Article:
Wallpaper Is Indeed Having a Moment—on the Ceiling

May 17, 2019

Striking and imaginative patterns and textures on the oft-forgotten “fifth wall” can take a room to new heights. And we’ve got just what you need to get the look. 

Going Bold

Good vibes abound at the office of designers Tali Roth and Tina Rich, who treated their ceiling with a cheerful stripe for a graphic punch and to serve as the focal point of the room.

Photography by Christian Torres

Celestial Chic

A utilitarian space is transformed into something heavenly in this project by Archer & Buchanan Architecture. Paired with high-gloss cobalt walls, the star-pattern wallpaper on the ceiling looks truly divine.

Walls in Blueberry 2063-30, Benjamin Moore, benjaminmoore.com. Photography by Tom Crane

Preppy Panache

David Cafiero enlivened this low-ceilinged bedroom with a Hollywood Regency-style wallpaper, giving the space an instant, happy lift. 

Walls in Hummingbird Green 2042-30, Benjamin Moore, benjaminmoore.com. Photography by Patrick Cline

Bohemian Rhapsody

Two almost-matching patterns—one on the ceiling, one on the walls—envelop a bathroom by Muriel Brandolini and turn it into a decadent space with exotic charm.

Photography by Pieter Estersohn

Layer of Luxe

With a not-so-subtle shimmer, silver leaf wallpaper draws the eye upward and adds an extra sumptuous note of polish to this dining room by David Kleinberg and Peter Pennoyer.

Photography by Simon Upton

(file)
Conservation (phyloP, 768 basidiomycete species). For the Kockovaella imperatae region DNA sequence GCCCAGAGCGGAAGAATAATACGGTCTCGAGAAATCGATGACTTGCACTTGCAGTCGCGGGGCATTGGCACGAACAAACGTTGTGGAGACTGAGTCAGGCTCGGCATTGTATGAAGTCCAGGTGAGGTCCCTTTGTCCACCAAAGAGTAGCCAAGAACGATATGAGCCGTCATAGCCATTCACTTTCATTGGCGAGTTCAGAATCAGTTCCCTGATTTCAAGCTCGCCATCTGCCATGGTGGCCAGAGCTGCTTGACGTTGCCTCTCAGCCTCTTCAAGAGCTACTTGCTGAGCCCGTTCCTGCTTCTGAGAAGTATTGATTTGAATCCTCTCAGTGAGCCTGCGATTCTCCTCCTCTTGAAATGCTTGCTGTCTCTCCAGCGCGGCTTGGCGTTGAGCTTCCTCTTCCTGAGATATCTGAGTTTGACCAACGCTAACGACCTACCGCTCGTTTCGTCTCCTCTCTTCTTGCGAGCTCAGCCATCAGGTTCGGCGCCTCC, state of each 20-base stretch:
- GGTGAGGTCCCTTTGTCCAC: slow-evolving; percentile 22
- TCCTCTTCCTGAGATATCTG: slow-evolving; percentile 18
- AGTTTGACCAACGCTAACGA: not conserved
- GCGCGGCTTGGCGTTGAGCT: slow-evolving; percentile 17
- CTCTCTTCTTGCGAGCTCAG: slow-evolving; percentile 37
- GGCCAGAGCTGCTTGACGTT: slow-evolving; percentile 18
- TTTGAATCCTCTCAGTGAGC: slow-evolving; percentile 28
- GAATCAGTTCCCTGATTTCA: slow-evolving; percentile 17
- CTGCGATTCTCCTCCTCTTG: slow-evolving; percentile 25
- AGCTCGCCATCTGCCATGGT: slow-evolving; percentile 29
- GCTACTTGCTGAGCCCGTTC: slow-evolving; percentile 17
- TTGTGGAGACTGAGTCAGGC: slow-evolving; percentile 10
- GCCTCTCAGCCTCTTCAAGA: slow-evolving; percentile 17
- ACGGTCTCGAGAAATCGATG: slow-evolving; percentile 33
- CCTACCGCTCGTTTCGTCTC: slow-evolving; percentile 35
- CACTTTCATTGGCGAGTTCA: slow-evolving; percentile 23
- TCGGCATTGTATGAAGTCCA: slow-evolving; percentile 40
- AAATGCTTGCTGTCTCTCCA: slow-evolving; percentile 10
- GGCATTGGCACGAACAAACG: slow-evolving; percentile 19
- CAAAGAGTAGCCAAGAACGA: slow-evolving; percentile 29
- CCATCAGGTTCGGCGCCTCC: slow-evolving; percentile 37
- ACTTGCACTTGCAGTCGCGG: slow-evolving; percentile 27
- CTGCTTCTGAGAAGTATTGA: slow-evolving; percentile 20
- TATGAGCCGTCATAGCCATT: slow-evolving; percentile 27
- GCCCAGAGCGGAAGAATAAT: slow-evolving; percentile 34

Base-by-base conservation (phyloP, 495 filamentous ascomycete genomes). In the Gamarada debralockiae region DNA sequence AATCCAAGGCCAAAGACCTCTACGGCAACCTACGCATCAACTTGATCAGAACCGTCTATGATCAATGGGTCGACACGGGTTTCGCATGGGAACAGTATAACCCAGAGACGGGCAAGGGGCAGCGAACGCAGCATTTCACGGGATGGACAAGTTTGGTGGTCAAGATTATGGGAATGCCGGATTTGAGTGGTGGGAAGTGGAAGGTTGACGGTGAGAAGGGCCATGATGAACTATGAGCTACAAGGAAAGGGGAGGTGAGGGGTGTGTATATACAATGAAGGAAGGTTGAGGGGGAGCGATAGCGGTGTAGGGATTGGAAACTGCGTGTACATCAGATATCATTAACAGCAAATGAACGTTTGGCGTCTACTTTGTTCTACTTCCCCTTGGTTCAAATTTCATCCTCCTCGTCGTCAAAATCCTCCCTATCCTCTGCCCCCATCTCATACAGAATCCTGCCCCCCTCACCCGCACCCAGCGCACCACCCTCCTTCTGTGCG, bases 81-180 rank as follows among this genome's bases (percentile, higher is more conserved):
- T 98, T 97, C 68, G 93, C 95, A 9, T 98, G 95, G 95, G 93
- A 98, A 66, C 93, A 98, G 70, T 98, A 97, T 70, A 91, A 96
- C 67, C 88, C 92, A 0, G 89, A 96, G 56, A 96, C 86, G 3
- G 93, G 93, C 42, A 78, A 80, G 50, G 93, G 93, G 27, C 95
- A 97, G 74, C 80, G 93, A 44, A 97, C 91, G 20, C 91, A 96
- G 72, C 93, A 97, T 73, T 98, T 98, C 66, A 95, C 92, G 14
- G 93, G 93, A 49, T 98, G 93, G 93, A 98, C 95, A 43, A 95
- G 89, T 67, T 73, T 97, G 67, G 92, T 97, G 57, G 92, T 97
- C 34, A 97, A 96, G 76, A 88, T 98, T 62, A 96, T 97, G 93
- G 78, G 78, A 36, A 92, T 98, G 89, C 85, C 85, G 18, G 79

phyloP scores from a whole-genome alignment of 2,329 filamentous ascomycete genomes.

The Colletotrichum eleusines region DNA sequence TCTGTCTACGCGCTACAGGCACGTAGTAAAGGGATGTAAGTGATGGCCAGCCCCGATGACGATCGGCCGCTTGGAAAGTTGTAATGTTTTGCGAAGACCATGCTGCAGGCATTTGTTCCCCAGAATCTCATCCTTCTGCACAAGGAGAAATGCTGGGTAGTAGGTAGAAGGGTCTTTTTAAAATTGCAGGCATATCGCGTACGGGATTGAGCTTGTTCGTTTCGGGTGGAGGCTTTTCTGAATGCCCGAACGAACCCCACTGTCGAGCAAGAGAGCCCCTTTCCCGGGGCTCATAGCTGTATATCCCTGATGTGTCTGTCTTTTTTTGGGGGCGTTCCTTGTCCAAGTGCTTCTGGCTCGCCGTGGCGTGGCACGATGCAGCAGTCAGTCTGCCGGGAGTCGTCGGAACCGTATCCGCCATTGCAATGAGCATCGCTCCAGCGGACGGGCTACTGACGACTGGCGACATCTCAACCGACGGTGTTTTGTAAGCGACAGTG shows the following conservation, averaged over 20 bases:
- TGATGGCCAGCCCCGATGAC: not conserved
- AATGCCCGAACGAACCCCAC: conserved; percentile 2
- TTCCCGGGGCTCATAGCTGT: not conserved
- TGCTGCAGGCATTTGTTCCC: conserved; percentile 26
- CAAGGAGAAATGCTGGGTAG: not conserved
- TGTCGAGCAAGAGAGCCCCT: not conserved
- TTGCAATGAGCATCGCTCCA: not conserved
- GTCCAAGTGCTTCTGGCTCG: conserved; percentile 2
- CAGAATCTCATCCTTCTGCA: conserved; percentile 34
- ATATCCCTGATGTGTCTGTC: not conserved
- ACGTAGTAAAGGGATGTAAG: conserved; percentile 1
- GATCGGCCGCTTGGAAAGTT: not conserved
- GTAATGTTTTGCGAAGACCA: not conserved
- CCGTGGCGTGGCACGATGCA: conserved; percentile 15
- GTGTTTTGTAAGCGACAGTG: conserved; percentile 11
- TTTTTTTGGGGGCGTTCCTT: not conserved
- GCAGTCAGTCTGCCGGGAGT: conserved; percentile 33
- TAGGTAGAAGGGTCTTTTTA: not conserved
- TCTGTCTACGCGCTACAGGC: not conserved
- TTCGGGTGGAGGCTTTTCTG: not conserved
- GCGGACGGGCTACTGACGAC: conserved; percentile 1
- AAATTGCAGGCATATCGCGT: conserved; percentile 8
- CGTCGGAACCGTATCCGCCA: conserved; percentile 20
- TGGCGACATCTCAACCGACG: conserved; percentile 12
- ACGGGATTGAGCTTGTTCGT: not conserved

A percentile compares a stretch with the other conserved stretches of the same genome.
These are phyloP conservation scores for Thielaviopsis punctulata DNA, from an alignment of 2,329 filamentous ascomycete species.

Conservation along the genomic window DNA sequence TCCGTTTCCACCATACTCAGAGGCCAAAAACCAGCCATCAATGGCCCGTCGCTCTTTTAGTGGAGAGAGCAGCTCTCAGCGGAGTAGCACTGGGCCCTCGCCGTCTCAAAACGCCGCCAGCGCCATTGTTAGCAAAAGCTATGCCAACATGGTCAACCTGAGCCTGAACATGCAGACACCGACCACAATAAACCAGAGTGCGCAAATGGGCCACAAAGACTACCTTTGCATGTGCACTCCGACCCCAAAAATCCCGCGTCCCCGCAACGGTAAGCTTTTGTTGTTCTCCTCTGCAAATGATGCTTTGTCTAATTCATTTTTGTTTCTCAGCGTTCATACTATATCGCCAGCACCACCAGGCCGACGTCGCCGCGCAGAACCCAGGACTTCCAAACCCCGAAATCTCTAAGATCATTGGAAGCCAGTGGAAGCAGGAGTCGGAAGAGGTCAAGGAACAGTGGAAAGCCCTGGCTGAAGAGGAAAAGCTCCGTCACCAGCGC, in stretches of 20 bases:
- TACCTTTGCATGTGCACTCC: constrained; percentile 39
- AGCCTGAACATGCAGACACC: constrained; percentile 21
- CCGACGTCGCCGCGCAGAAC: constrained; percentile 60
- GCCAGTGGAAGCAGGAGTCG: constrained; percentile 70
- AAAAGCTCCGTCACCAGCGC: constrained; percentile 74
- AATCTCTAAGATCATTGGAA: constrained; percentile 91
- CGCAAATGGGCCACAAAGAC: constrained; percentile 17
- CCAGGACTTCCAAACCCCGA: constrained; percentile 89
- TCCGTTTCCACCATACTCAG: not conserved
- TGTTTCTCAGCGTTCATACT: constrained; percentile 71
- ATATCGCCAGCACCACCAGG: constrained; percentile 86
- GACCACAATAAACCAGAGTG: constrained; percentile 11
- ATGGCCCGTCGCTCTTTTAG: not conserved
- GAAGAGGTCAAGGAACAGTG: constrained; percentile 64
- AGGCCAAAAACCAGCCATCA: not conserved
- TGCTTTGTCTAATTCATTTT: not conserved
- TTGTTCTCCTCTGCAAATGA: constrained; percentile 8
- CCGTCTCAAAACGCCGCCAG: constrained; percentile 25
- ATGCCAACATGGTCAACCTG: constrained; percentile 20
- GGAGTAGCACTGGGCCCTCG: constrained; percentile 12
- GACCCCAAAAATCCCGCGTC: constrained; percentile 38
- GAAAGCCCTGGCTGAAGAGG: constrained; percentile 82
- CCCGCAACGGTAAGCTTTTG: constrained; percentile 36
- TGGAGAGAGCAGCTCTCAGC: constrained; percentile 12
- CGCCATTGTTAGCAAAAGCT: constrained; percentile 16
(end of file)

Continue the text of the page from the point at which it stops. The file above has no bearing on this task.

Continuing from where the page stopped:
Classical Harmony

The trompe l’oeil ceiling in Massimo Listri’s 18th-century salon provokes a double take, with a coffered appearance that adds architectural interest and the illusion of depth.

Photography by Massimo Listri

Feminine Flair

At her country house, Elizabeth Mayhew embraced a bedroom’s slanted ceilings with the classic dormer treatment of wallpaper everywhere. The delicate floral pattern adds a girly touch without overwhelming the space.

Trim in Decorator’s White OC-149, Benjamin Moore, benjaminmoore.com. Photography by Annie Schlechter


History Lesson

Gio Ponti, the iconic Italian architect responsible for some of the 20th century’s best-known buildings, furniture and rooms, frequently used the ceiling as his canvas.

At the Bouilhet Villa outside Paris, here, Ponti grounded the double-height hall with a ceiling in pastel-tone, classical motifs.

Photography by Ambroise Tézenas

At Venezuela’s Villa Planchart, in these two images, he deployed abstract patterns in lively colors to synthesize and animate the rooms.

Photography by Antoine Baralhe
Photography by Antoine Baralhe